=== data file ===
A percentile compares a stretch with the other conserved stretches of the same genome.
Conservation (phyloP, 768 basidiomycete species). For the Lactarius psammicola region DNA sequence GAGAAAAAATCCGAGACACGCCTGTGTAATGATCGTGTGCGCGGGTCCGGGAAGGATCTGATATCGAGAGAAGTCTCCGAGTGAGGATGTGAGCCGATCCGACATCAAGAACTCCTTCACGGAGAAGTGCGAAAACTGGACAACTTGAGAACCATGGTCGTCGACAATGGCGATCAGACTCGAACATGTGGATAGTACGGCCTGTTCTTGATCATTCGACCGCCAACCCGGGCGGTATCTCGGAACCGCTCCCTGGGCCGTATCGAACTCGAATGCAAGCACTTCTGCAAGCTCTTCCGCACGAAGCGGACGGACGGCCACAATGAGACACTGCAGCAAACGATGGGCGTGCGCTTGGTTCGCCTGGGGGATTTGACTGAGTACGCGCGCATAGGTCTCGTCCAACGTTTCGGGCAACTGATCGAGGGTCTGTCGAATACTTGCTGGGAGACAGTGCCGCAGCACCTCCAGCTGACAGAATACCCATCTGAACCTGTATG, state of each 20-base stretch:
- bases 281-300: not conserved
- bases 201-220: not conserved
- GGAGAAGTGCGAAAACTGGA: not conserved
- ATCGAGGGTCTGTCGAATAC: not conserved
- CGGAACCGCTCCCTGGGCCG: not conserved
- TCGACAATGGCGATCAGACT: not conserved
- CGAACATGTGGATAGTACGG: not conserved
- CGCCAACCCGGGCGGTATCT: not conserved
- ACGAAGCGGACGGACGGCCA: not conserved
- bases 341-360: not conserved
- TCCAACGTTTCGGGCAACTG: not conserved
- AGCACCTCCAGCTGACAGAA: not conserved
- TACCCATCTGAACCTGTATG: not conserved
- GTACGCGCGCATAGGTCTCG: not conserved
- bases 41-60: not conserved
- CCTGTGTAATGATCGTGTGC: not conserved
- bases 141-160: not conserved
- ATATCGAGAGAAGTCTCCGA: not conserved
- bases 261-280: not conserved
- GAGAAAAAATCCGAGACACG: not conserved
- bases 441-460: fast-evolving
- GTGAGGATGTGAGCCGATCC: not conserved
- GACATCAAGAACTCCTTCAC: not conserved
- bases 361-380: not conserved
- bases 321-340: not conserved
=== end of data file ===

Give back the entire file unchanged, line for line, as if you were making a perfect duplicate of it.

A percentile compares a stretch with the other conserved stretches of the same genome.
Conservation (phyloP, 768 basidiomycete species). For the Lactarius psammicola region DNA sequence GAGAAAAAATCCGAGACACGCCTGTGTAATGATCGTGTGCGCGGGTCCGGGAAGGATCTGATATCGAGAGAAGTCTCCGAGTGAGGATGTGAGCCGATCCGACATCAAGAACTCCTTCACGGAGAAGTGCGAAAACTGGACAACTTGAGAACCATGGTCGTCGACAATGGCGATCAGACTCGAACATGTGGATAGTACGGCCTGTTCTTGATCATTCGACCGCCAACCCGGGCGGTATCTCGGAACCGCTCCCTGGGCCGTATCGAACTCGAATGCAAGCACTTCTGCAAGCTCTTCCGCACGAAGCGGACGGACGGCCACAATGAGACACTGCAGCAAACGATGGGCGTGCGCTTGGTTCGCCTGGGGGATTTGACTGAGTACGCGCGCATAGGTCTCGTCCAACGTTTCGGGCAACTGATCGAGGGTCTGTCGAATACTTGCTGGGAGACAGTGCCGCAGCACCTCCAGCTGACAGAATACCCATCTGAACCTGTATG, state of each 20-base stretch:
- bases 281-300: not conserved
- bases 201-220: not conserved
- GGAGAAGTGCGAAAACTGGA: not conserved
- ATCGAGGGTCTGTCGAATAC: not conserved
- CGGAACCGCTCCCTGGGCCG: not conserved
- TCGACAATGGCGATCAGACT: not conserved
- CGAACATGTGGATAGTACGG: not conserved
- CGCCAACCCGGGCGGTATCT: not conserved
- ACGAAGCGGACGGACGGCCA: not conserved
- bases 341-360: not conserved
- TCCAACGTTTCGGGCAACTG: not conserved
- AGCACCTCCAGCTGACAGAA: not conserved
- TACCCATCTGAACCTGTATG: not conserved
- GTACGCGCGCATAGGTCTCG: not conserved
- bases 41-60: not conserved
- CCTGTGTAATGATCGTGTGC: not conserved
- bases 141-160: not conserved
- ATATCGAGAGAAGTCTCCGA: not conserved
- bases 261-280: not conserved
- GAGAAAAAATCCGAGACACG: not conserved
- bases 441-460: fast-evolving
- GTGAGGATGTGAGCCGATCC: not conserved
- GACATCAAGAACTCCTTCAC: not conserved
- bases 361-380: not conserved
- bases 321-340: not conserved